‘Away, O soul, hoist instantly the anchor.’ Vaughan Williams’s rapturous 70-minute A Sea Symphony (1910) takes the listener on a monumental voyage over all the waters of the earth. An exhilarating work for chorus and large orchestra, based on texts by Walt Whitman, it is by turns tempestuous, tranquil, stormy and sublime. This salt-spray masterpiece for chorus and large orchestra is preceded by songs from Ocean World. While celebrating the wonder of the deep, this musical also has a serious ecological message. Commissioned by the WWF in 1990, it tells the story of a female humpback whale and the challenges she faces as she journeys to her northern feeding grounds.
Review by Richard Latham
Musical Director, St Paul’s Knightsbridge Festival Choir
Those of us who were lucky enough to attend the concert in Saffron Hall on Saturday evening must have felt inspired by the high standard of performance throughout. The first half of the concert was memorable for the really splendid singing of the "SignuptoSing" Youth Choir and Thaxted Primary School who performed songs from 'Ocean World', a children's Musical written by Peter Rose and Anne Conlon. The songs describe the journey of a humpback whale and her calf from the warm southern coral reefs to the cold northern seas, and the music is wonderfully descriptive and appealing to young and old alike. The choral discipline of these young singers was outstanding, everything sung by heart with real conviction and confidence.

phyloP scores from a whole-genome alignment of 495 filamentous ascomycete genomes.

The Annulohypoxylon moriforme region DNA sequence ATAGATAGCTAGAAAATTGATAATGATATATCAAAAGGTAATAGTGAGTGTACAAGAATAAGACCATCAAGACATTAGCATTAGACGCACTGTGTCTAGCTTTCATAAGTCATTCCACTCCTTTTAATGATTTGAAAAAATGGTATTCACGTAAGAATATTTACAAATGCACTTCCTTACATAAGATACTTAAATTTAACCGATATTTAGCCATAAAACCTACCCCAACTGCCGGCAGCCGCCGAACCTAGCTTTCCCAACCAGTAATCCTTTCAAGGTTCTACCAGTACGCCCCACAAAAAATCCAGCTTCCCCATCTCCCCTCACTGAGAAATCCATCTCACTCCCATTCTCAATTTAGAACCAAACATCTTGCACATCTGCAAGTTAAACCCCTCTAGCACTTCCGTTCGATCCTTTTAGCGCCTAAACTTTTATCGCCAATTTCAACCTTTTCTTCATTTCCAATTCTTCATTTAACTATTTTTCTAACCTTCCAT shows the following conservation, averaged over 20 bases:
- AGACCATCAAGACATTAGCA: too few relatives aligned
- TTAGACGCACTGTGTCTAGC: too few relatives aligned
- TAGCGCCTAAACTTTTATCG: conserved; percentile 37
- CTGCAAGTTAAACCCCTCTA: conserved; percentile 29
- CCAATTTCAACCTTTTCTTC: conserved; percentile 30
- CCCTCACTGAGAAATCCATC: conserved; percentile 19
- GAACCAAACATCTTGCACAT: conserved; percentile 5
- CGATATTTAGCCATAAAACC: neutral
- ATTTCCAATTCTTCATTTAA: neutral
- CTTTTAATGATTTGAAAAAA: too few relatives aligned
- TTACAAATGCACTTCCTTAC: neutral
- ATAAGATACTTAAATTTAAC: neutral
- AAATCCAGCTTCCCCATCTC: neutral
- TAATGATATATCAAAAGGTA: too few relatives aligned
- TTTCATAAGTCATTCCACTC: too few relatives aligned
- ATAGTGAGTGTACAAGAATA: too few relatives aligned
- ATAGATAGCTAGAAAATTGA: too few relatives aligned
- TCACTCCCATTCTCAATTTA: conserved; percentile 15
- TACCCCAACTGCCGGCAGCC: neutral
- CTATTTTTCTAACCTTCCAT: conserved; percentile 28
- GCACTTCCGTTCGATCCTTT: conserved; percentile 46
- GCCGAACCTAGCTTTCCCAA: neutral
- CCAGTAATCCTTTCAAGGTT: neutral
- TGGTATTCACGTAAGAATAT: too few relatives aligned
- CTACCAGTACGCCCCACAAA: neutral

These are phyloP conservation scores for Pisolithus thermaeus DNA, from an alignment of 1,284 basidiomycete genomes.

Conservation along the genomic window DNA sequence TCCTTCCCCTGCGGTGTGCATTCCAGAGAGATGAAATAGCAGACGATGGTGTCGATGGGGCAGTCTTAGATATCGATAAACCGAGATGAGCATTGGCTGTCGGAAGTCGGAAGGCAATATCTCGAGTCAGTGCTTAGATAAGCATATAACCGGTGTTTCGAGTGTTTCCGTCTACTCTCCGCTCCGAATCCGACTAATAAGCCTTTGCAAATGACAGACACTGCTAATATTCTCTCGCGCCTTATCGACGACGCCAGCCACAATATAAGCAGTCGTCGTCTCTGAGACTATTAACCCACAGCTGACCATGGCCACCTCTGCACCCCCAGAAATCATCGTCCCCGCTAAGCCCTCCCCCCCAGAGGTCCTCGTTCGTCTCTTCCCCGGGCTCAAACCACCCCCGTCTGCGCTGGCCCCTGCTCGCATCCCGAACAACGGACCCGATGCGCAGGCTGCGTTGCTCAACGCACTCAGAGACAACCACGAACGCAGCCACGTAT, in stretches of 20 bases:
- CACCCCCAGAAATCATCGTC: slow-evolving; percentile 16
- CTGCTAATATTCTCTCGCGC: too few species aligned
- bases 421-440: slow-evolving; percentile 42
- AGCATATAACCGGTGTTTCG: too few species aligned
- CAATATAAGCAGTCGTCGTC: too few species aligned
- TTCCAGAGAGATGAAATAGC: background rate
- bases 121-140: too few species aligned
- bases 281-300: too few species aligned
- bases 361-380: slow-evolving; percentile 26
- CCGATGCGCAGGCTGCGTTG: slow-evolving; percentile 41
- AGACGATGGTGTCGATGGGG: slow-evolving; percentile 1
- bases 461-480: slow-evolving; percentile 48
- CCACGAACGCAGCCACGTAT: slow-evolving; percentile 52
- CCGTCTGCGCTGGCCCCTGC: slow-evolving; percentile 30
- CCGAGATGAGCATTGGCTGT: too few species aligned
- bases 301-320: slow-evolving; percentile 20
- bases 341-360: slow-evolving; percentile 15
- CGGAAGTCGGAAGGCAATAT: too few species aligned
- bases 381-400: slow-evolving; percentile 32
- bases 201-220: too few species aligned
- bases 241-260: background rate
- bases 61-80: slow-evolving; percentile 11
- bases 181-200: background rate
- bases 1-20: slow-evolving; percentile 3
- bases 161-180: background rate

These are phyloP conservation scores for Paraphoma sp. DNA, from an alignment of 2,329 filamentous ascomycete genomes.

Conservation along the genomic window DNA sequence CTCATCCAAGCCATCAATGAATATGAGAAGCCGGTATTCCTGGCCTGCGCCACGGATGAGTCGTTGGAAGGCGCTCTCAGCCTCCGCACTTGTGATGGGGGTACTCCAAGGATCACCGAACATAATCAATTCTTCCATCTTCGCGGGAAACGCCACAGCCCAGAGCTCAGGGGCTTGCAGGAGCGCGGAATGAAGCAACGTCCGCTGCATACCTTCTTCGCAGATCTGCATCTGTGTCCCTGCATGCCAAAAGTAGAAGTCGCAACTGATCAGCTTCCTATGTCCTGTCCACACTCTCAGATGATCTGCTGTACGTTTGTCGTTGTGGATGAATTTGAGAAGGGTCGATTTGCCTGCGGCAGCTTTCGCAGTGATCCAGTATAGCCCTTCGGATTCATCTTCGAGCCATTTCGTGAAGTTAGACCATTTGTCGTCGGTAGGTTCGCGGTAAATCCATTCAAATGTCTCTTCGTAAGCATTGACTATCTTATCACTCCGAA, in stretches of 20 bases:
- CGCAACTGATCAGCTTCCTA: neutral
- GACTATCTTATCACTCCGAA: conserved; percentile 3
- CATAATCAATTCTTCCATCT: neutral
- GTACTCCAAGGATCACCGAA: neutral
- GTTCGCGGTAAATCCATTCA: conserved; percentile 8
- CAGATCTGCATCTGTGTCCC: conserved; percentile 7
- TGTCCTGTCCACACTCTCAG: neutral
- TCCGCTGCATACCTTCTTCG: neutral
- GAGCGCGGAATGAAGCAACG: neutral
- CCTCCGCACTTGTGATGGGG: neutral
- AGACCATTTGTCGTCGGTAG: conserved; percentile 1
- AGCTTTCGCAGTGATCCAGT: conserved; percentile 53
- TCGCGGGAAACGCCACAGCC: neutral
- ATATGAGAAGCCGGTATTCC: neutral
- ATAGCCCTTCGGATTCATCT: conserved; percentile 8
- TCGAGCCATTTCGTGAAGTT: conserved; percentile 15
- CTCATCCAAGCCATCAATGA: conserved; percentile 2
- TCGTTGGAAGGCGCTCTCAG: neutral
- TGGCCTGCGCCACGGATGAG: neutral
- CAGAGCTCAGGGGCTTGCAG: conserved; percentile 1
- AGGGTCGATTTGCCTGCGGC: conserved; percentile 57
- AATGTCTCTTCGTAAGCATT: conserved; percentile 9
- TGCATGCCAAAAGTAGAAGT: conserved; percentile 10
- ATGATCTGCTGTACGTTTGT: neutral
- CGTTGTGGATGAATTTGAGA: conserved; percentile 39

The solo items came off very well and special mention must be made of young Alliyah Haynes for her 'Turtle' solo. Pianist Richard Carr accompanied the choir most beautifully and narrator Shiona Luke provided the spoken links between songs with clarity.
Janet Wheeler directed the performance with her usual skill and clearly inspired these young singers who followed her every gesture. Would that all choirs would watch the beat so assiduously!
After the interval the Saffron Walden Choral Society and Chameleon Arts Orchestra, with soloists Gillian Keith and Ross Ramgobin performed Ralph Vaughan Williams' great "Sea Symphony". First performed in 1910, Vaughan Williams chose words by the American poet Walt Whitman and produced a four movement work which contributed very strongly to the composers growing fame.
The Sea Symphony is scored for chorus, soprano and baritone soloists and a large orchestra. One of the problems facing a conductor of this symphony is the difficulty of of balancing the choir with the orchestra, the latter often inclined to drown the former. Apart from the odd moment of brass over-enthusiasm, balance was generally very good in this performance. The singing was full blooded, the choir seemingly very secure and confident throughout. The opening is surely one of the most dramatic and stunning moments in twentieth century choral music, with the initial vision of the sea brought about through a wonderful and sudden key change.
Overall a fine performance of this wonderful work with some impressive and sensitive singing in the second and fourth movements and everyone excelling themselves in the difficult and thrilling music of the scherzo. The two soloists Gillian Keith (Soprano) and Ross Ramgobin (Baritone) added significantly to the performance, the orchestra obviously knew the work well and the choir responded magnificently to the demands of the conductor. Janet Wheeler is to be congratulated on guiding the ship through stormy and calm waters with such serene authority.